Data center tax incentives that took effect Sept. 1 will only strengthen the state’s allure as a corporate expansion and relocation market, according to a research report released today by CBRE’s global research and consulting group. Texas H.B. 1223’s tax structure will add to the state’s low cost of power, robust fiber infrastructure, large and well-educated work force, low cost of living, and affordable real estate, the report says.
The program provides 100 percent exemption of sales taxes on business personal property essential to data center operations, including things like computers, electrical equipment, cooling systems, power infrastructure, and software.
According to John Lenio, economist and managing director of CBRE’s economic incentives group, about 17 states have passed similar measures to attract data centers. Although they typically don’t create a lot of jobs, data centers still have a significant impact on a state and community, he said. For example, in Texas, a data center with a $500 million capital investment creates the same impact as a 500-job corporate headquarters.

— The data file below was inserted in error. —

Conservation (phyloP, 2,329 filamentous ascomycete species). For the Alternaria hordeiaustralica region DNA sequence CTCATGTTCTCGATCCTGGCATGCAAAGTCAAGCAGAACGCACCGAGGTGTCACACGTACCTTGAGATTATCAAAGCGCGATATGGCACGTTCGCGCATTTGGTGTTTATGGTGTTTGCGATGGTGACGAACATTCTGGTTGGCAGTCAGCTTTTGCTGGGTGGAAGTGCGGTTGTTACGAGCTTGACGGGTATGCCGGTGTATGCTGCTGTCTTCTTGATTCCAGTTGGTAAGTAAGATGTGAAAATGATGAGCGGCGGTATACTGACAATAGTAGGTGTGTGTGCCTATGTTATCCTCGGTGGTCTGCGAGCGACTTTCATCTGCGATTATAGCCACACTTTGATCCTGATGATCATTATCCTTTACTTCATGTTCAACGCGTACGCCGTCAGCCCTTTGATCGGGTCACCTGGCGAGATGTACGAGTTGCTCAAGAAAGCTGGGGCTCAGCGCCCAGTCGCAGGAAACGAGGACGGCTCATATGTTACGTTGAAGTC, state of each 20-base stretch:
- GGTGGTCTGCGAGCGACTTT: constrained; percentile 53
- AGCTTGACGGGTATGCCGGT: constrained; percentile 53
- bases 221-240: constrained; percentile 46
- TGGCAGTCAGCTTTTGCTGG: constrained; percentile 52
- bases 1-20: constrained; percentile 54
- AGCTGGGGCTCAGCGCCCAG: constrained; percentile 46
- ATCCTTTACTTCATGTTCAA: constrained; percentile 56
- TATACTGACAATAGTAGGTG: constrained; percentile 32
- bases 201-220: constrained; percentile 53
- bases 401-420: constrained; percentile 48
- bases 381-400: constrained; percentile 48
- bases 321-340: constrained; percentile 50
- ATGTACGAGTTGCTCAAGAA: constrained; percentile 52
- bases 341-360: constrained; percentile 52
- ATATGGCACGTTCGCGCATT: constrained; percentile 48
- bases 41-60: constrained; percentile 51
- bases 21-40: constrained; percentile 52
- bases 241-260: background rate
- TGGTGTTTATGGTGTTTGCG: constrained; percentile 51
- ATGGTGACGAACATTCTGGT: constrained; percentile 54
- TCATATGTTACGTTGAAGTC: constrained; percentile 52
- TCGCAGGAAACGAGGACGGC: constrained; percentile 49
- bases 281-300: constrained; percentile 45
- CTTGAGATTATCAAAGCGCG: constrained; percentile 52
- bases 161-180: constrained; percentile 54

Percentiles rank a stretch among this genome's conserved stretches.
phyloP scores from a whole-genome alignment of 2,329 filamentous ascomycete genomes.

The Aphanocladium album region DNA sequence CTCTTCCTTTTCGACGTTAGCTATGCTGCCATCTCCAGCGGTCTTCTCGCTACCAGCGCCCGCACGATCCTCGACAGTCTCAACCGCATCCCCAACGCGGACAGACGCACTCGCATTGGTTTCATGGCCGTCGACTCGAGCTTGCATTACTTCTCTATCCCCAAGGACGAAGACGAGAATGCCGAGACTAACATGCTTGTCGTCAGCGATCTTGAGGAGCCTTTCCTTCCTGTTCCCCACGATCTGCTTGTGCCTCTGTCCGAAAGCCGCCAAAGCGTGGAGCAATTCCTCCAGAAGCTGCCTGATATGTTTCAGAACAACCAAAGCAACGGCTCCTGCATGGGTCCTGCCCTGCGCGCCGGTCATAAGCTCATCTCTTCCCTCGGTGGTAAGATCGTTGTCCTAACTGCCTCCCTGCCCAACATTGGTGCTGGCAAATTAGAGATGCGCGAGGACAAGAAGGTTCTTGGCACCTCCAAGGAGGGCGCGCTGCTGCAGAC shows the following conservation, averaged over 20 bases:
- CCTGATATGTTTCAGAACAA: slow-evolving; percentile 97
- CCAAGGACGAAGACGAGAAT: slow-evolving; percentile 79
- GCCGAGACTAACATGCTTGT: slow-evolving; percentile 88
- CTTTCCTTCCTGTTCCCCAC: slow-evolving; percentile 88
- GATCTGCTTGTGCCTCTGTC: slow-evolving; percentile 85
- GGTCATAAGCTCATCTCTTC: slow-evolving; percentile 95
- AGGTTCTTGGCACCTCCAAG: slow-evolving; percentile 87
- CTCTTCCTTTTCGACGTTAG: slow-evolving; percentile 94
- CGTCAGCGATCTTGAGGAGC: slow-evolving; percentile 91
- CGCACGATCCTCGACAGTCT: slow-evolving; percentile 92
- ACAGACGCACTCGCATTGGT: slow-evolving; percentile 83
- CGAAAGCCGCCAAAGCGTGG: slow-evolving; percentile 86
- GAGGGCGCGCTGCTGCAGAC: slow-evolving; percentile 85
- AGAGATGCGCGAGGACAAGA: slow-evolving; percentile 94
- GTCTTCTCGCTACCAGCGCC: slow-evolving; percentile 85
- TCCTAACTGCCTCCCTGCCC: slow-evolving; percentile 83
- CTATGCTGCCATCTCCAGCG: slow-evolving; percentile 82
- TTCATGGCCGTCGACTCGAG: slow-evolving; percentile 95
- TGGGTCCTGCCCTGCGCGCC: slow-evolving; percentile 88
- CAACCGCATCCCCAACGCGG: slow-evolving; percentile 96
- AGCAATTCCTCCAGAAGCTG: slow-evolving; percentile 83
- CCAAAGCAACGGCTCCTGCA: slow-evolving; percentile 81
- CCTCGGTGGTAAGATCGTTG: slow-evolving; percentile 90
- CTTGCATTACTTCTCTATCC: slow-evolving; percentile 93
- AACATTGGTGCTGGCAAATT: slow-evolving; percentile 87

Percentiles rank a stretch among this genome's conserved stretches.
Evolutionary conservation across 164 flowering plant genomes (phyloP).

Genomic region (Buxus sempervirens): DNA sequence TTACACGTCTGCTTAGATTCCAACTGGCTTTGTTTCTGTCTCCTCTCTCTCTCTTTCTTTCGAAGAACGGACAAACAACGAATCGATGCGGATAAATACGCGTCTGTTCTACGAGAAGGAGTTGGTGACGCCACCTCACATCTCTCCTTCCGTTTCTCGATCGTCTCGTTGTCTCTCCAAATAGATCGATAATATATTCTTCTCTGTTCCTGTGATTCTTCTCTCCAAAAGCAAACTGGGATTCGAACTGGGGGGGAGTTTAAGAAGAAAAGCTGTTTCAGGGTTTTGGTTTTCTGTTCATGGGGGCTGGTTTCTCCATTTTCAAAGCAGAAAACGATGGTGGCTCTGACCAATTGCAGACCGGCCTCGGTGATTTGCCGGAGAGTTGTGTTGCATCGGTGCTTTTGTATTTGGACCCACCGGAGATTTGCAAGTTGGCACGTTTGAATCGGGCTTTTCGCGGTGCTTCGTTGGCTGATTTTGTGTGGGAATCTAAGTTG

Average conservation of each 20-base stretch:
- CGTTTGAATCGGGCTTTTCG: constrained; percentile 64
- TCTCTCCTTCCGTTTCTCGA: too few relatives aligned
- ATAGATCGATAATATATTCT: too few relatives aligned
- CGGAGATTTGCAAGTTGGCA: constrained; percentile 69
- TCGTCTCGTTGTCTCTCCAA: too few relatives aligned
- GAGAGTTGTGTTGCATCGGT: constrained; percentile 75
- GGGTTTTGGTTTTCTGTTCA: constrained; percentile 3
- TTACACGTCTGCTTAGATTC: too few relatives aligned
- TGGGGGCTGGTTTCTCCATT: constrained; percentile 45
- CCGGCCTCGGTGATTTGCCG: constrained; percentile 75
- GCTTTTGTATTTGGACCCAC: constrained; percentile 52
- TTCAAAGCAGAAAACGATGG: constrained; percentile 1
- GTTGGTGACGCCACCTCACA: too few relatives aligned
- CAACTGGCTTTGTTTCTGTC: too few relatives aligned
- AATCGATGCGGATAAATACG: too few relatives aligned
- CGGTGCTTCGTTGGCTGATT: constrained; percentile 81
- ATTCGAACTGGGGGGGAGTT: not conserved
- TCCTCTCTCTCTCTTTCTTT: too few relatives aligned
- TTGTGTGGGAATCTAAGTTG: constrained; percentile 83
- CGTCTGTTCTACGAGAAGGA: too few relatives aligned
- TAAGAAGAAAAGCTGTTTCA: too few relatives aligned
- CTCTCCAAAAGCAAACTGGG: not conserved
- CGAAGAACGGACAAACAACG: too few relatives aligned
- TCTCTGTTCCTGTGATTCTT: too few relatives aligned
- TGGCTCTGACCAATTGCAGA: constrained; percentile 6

David Liggitt, vice president of CBRE’s data center solutions group, said users look at the cost of power, natural hazard risk, and access to fiber when evaluating space. “In addition, understanding a market’s tax abatement and incentive opportunity continues to rise in importance as states compete aggressively for data center projects,” he said.
To view the full report, written by Sara Rutledge, director of research and analysis for CBRE, click here.